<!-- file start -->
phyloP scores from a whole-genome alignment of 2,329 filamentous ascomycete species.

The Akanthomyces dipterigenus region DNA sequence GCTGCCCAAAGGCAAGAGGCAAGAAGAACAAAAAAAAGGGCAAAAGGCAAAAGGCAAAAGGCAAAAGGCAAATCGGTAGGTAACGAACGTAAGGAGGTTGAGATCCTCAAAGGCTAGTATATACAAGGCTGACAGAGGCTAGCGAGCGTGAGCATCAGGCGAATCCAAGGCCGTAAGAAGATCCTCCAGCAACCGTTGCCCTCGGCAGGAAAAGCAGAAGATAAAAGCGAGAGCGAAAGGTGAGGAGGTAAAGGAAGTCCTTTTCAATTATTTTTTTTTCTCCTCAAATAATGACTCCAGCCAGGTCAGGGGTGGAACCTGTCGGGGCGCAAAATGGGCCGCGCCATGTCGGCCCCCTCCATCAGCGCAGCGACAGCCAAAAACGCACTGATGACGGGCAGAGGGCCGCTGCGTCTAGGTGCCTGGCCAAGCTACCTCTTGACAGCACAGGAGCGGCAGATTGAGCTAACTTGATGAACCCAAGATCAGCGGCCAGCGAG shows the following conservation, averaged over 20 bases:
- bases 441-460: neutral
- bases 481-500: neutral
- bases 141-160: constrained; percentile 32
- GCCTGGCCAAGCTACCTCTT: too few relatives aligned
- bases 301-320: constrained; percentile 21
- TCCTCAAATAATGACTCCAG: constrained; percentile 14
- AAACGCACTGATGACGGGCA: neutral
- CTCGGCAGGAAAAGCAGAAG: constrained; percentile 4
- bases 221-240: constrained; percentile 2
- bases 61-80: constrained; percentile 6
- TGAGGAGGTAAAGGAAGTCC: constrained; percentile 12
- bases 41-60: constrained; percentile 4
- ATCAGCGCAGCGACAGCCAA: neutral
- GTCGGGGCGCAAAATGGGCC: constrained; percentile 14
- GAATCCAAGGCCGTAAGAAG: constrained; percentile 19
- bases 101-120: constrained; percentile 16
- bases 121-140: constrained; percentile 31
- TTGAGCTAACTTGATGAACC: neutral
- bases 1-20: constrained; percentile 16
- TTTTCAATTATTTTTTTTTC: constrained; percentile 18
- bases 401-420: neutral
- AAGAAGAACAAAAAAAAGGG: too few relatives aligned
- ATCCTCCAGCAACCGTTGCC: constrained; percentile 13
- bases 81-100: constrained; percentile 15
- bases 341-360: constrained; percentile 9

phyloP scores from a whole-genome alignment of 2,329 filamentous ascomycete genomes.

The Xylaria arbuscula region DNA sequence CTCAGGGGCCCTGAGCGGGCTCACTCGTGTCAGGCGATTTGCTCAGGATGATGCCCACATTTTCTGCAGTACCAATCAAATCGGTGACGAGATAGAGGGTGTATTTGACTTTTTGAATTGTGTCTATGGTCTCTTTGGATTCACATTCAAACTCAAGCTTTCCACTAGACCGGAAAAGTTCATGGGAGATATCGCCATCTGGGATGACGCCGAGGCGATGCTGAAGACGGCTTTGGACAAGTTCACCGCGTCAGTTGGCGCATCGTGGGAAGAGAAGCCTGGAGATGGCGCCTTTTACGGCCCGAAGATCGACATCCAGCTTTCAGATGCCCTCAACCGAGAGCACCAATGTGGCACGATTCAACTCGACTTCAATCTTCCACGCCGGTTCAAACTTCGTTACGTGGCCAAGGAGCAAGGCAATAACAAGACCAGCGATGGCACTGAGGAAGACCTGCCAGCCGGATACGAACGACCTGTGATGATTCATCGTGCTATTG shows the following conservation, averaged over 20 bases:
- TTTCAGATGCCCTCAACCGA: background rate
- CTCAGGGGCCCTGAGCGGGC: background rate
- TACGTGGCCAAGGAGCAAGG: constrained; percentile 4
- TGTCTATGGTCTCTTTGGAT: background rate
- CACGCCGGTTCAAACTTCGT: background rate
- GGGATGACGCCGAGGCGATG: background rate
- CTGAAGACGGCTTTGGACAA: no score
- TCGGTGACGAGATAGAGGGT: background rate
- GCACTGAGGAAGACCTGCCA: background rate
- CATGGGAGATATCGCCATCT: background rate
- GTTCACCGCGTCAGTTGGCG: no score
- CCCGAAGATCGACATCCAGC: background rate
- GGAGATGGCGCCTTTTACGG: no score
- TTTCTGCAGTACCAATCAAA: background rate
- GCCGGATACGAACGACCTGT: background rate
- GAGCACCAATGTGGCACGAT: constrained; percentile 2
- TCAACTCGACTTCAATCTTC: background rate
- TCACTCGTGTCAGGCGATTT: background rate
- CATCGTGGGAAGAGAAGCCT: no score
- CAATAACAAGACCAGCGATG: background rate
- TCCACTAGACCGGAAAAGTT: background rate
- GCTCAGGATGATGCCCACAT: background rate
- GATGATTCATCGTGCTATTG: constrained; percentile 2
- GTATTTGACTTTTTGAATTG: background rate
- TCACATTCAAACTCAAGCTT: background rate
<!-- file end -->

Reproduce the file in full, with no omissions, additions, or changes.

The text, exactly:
phyloP scores from a whole-genome alignment of 2,329 filamentous ascomycete species.

The Akanthomyces dipterigenus region DNA sequence GCTGCCCAAAGGCAAGAGGCAAGAAGAACAAAAAAAAGGGCAAAAGGCAAAAGGCAAAAGGCAAAAGGCAAATCGGTAGGTAACGAACGTAAGGAGGTTGAGATCCTCAAAGGCTAGTATATACAAGGCTGACAGAGGCTAGCGAGCGTGAGCATCAGGCGAATCCAAGGCCGTAAGAAGATCCTCCAGCAACCGTTGCCCTCGGCAGGAAAAGCAGAAGATAAAAGCGAGAGCGAAAGGTGAGGAGGTAAAGGAAGTCCTTTTCAATTATTTTTTTTTCTCCTCAAATAATGACTCCAGCCAGGTCAGGGGTGGAACCTGTCGGGGCGCAAAATGGGCCGCGCCATGTCGGCCCCCTCCATCAGCGCAGCGACAGCCAAAAACGCACTGATGACGGGCAGAGGGCCGCTGCGTCTAGGTGCCTGGCCAAGCTACCTCTTGACAGCACAGGAGCGGCAGATTGAGCTAACTTGATGAACCCAAGATCAGCGGCCAGCGAG shows the following conservation, averaged over 20 bases:
- bases 441-460: neutral
- bases 481-500: neutral
- bases 141-160: constrained; percentile 32
- GCCTGGCCAAGCTACCTCTT: too few relatives aligned
- bases 301-320: constrained; percentile 21
- TCCTCAAATAATGACTCCAG: constrained; percentile 14
- AAACGCACTGATGACGGGCA: neutral
- CTCGGCAGGAAAAGCAGAAG: constrained; percentile 4
- bases 221-240: constrained; percentile 2
- bases 61-80: constrained; percentile 6
- TGAGGAGGTAAAGGAAGTCC: constrained; percentile 12
- bases 41-60: constrained; percentile 4
- ATCAGCGCAGCGACAGCCAA: neutral
- GTCGGGGCGCAAAATGGGCC: constrained; percentile 14
- GAATCCAAGGCCGTAAGAAG: constrained; percentile 19
- bases 101-120: constrained; percentile 16
- bases 121-140: constrained; percentile 31
- TTGAGCTAACTTGATGAACC: neutral
- bases 1-20: constrained; percentile 16
- TTTTCAATTATTTTTTTTTC: constrained; percentile 18
- bases 401-420: neutral
- AAGAAGAACAAAAAAAAGGG: too few relatives aligned
- ATCCTCCAGCAACCGTTGCC: constrained; percentile 13
- bases 81-100: constrained; percentile 15
- bases 341-360: constrained; percentile 9

phyloP scores from a whole-genome alignment of 2,329 filamentous ascomycete genomes.

The Xylaria arbuscula region DNA sequence CTCAGGGGCCCTGAGCGGGCTCACTCGTGTCAGGCGATTTGCTCAGGATGATGCCCACATTTTCTGCAGTACCAATCAAATCGGTGACGAGATAGAGGGTGTATTTGACTTTTTGAATTGTGTCTATGGTCTCTTTGGATTCACATTCAAACTCAAGCTTTCCACTAGACCGGAAAAGTTCATGGGAGATATCGCCATCTGGGATGACGCCGAGGCGATGCTGAAGACGGCTTTGGACAAGTTCACCGCGTCAGTTGGCGCATCGTGGGAAGAGAAGCCTGGAGATGGCGCCTTTTACGGCCCGAAGATCGACATCCAGCTTTCAGATGCCCTCAACCGAGAGCACCAATGTGGCACGATTCAACTCGACTTCAATCTTCCACGCCGGTTCAAACTTCGTTACGTGGCCAAGGAGCAAGGCAATAACAAGACCAGCGATGGCACTGAGGAAGACCTGCCAGCCGGATACGAACGACCTGTGATGATTCATCGTGCTATTG shows the following conservation, averaged over 20 bases:
- TTTCAGATGCCCTCAACCGA: background rate
- CTCAGGGGCCCTGAGCGGGC: background rate
- TACGTGGCCAAGGAGCAAGG: constrained; percentile 4
- TGTCTATGGTCTCTTTGGAT: background rate
- CACGCCGGTTCAAACTTCGT: background rate
- GGGATGACGCCGAGGCGATG: background rate
- CTGAAGACGGCTTTGGACAA: no score
- TCGGTGACGAGATAGAGGGT: background rate
- GCACTGAGGAAGACCTGCCA: background rate
- CATGGGAGATATCGCCATCT: background rate
- GTTCACCGCGTCAGTTGGCG: no score
- CCCGAAGATCGACATCCAGC: background rate
- GGAGATGGCGCCTTTTACGG: no score
- TTTCTGCAGTACCAATCAAA: background rate
- GCCGGATACGAACGACCTGT: background rate
- GAGCACCAATGTGGCACGAT: constrained; percentile 2
- TCAACTCGACTTCAATCTTC: background rate
- TCACTCGTGTCAGGCGATTT: background rate
- CATCGTGGGAAGAGAAGCCT: no score
- CAATAACAAGACCAGCGATG: background rate
- TCCACTAGACCGGAAAAGTT: background rate
- GCTCAGGATGATGCCCACAT: background rate
- GATGATTCATCGTGCTATTG: constrained; percentile 2
- GTATTTGACTTTTTGAATTG: background rate
- TCACATTCAAACTCAAGCTT: background rate